|Publication number||US4656047 A|
|Application number||US 06/836,939|
|Publication date||Apr 7, 1987|
|Filing date||Mar 6, 1986|
|Priority date||Mar 6, 1986|
|Publication number||06836939, 836939, US 4656047 A, US 4656047A, US-A-4656047, US4656047 A, US4656047A|
|Inventors||Lanbrecht P. Kok, Mathilde E. Boon|
|Original Assignee||Kok Lanbrecht P, Boon Mathilde E|
|Export Citation||BiBTeX, EndNote, RefMan|
|Patent Citations (3), Non-Patent Citations (11), Referenced by (73), Classifications (18), Legal Events (4)|
|External Links: USPTO, USPTO Assignment, Espacenet|
1. Field of the Invention
The present invention relates generally to the fields of histology and cytology, and in particular to a rapid method for preparing paraffinized cell blocks from both tissue and sputum specimens.
The preparation of paraffinized tissue sections for examination under a light microscope typically involves fixation of a tissue specimen, preparation of a paraffinized tissue block from the fixed tissue specimen, and slicing of the block into the thin tissue sections. Preparation of the tissue block is itself a time consuming, multi-step process requiring dehydration of the fixed specimen with alcohol, clearing of the alcohol with a suitable solvent, and impregnation of the specimen with a paraffin wax. Moreover, both the dehydration step and the clearing step require immersion of the specimen in a graded series of reagents for comparatively lengthy periods of time. The time required for tissue block preparation by conventional procedures is typically about 12 hours, or longer. Although the treatment times can be reduced by approximately one-third by employing vacuum-assisted immersion, the necessary treatment time is still 8 hours or longer.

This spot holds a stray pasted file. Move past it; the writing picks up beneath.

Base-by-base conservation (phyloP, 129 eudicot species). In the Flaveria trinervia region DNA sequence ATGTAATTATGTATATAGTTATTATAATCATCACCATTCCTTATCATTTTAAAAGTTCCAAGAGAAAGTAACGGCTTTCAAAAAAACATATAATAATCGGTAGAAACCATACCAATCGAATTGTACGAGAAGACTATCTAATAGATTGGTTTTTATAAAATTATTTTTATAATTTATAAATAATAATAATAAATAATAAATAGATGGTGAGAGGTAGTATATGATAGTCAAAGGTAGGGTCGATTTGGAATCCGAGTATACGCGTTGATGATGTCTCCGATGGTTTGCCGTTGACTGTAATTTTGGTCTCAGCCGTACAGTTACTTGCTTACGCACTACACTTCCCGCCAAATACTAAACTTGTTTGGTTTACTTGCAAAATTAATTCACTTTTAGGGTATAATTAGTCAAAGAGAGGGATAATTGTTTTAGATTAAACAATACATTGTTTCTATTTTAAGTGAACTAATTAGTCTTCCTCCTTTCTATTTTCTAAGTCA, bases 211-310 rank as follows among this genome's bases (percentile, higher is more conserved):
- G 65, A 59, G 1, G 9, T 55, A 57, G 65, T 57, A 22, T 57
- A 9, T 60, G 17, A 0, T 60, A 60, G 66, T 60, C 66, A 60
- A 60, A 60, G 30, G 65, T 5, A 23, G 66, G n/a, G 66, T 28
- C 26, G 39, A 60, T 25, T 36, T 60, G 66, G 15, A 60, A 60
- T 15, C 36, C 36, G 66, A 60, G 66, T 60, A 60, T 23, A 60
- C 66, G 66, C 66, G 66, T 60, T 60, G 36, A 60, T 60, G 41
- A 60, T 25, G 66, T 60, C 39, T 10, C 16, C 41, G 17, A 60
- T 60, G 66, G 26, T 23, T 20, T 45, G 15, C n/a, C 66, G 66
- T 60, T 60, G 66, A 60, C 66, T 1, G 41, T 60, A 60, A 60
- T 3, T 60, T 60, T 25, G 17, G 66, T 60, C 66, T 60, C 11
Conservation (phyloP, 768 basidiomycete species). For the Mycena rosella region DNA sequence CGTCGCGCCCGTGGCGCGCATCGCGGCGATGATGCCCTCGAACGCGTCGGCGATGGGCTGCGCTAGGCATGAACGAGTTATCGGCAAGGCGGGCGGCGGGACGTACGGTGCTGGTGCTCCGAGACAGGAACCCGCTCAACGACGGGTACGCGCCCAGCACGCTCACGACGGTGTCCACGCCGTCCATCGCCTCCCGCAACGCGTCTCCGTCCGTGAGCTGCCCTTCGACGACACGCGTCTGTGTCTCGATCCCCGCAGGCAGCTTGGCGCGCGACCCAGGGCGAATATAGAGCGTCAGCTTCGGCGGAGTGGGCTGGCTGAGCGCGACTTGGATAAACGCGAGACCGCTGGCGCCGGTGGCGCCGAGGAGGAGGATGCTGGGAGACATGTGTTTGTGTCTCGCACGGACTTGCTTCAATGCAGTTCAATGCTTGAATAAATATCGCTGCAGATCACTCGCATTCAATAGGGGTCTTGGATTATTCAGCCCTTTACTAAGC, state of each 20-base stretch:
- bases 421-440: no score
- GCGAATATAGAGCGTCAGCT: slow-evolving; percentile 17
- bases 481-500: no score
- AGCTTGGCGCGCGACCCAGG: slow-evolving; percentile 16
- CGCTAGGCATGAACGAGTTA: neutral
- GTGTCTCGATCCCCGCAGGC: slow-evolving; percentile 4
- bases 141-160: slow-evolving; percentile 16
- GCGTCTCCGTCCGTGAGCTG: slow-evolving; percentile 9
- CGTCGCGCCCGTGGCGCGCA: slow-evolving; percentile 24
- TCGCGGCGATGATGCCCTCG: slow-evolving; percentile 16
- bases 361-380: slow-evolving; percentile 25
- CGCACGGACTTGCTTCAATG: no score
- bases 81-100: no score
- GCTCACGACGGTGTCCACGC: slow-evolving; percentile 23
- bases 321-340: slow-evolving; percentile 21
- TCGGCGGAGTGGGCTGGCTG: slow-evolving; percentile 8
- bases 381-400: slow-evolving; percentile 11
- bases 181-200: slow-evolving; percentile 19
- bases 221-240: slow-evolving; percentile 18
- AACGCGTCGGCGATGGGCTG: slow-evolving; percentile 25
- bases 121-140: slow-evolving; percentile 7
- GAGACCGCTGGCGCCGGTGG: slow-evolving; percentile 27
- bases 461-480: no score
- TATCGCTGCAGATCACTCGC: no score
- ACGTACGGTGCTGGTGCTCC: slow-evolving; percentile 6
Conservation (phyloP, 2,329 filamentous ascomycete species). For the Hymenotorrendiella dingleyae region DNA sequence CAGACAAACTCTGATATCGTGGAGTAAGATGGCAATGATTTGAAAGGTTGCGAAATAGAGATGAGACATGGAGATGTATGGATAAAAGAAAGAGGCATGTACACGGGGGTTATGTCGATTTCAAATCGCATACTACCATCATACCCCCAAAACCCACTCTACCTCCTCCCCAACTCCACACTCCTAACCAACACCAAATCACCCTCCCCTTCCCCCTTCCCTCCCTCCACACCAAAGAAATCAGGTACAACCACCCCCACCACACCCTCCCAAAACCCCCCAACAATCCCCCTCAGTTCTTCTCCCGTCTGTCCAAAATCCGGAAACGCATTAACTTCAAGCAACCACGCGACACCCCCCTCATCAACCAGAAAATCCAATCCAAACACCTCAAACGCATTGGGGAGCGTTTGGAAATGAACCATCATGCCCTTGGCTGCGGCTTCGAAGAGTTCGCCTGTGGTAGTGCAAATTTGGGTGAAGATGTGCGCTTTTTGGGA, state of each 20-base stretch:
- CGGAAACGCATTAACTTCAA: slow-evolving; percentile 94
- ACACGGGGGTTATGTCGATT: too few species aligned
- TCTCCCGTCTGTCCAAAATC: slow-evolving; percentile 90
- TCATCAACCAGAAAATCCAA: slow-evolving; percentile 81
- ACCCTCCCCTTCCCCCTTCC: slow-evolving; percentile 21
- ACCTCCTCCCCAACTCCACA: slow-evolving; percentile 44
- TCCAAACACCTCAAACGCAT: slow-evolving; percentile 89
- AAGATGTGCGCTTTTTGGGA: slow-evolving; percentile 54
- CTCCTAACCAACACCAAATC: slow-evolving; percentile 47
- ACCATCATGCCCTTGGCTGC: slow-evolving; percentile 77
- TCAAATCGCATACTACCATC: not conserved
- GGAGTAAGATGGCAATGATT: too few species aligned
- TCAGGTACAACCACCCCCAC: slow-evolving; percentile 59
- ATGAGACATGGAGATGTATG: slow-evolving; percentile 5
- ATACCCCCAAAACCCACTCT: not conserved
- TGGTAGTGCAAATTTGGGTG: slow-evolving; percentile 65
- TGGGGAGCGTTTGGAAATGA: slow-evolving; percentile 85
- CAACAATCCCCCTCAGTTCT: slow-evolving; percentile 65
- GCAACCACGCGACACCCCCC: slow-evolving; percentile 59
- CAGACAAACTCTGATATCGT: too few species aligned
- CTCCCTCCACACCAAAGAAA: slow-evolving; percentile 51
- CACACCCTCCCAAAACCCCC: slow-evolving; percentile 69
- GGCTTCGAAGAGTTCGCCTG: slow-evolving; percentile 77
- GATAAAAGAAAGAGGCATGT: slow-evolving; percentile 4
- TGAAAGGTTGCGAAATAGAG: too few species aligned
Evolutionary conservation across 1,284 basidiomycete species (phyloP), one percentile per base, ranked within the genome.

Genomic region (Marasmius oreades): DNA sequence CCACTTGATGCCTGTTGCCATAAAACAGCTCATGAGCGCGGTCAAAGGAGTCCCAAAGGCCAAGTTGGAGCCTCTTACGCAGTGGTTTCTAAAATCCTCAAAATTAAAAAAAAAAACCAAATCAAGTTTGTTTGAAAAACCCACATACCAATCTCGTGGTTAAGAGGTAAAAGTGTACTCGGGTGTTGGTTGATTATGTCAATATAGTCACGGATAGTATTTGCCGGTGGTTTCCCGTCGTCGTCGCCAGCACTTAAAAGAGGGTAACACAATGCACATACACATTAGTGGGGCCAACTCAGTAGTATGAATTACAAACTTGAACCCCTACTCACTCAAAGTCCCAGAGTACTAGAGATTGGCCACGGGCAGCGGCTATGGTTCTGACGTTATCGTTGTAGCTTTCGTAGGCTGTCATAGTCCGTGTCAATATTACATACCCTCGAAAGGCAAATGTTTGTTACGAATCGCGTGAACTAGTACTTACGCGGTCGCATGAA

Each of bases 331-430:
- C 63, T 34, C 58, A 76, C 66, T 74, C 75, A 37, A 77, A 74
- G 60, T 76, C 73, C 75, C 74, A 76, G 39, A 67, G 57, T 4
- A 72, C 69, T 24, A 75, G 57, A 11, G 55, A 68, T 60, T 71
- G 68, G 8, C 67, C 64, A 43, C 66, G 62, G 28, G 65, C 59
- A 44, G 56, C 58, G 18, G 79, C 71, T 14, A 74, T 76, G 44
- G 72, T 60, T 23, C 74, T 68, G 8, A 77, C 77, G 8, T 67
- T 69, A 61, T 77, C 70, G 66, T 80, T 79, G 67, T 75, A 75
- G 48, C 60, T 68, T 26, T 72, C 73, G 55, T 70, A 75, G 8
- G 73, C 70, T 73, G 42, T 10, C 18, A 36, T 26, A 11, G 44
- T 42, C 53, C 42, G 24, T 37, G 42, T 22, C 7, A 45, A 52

Thus, it would be highly desirable to provide more rapid methods for the preparation of cell blocks from tissue specimens. It would be particularly desirable if such methods were also applicable to other cell preparation techniques, such as the preparation of cell blocks from sputum samples.
2. Description of the Relevant Art
The use of microwave energy to fix tissue specimens has been suggested. See, e.g., Login (1978) Am. J. Med. Technol. 44:435-437; Patterson and Bulard (1980) Stain Technol. 55:71-75; Hopwood et al. (1984) Histochem. J. 16:1171-1192; Hopwood et al. (1984) J. Pathol. 142:A5; Leong et al. (1985) J. Pathol. 146:313-321; and Login and Dvorak (1985) Am. J. Pathol. 120:230-243. None of these references teach the use of microwave energy in preparing paraffin cell blocks from fixed tissue specimens.
Rapid preparation of paraffinized cell blocks from fixed cell specimens is achieved by enhancing the rates of dehydration and paraffin impregnation by exposure to microwave radiation. The conventional step of clearing the dehydrating agent from the tissue sample may also be enhanced by microwave radiation, or may be eliminated by employing appropriate dehydrating agents together with microwave enhancement.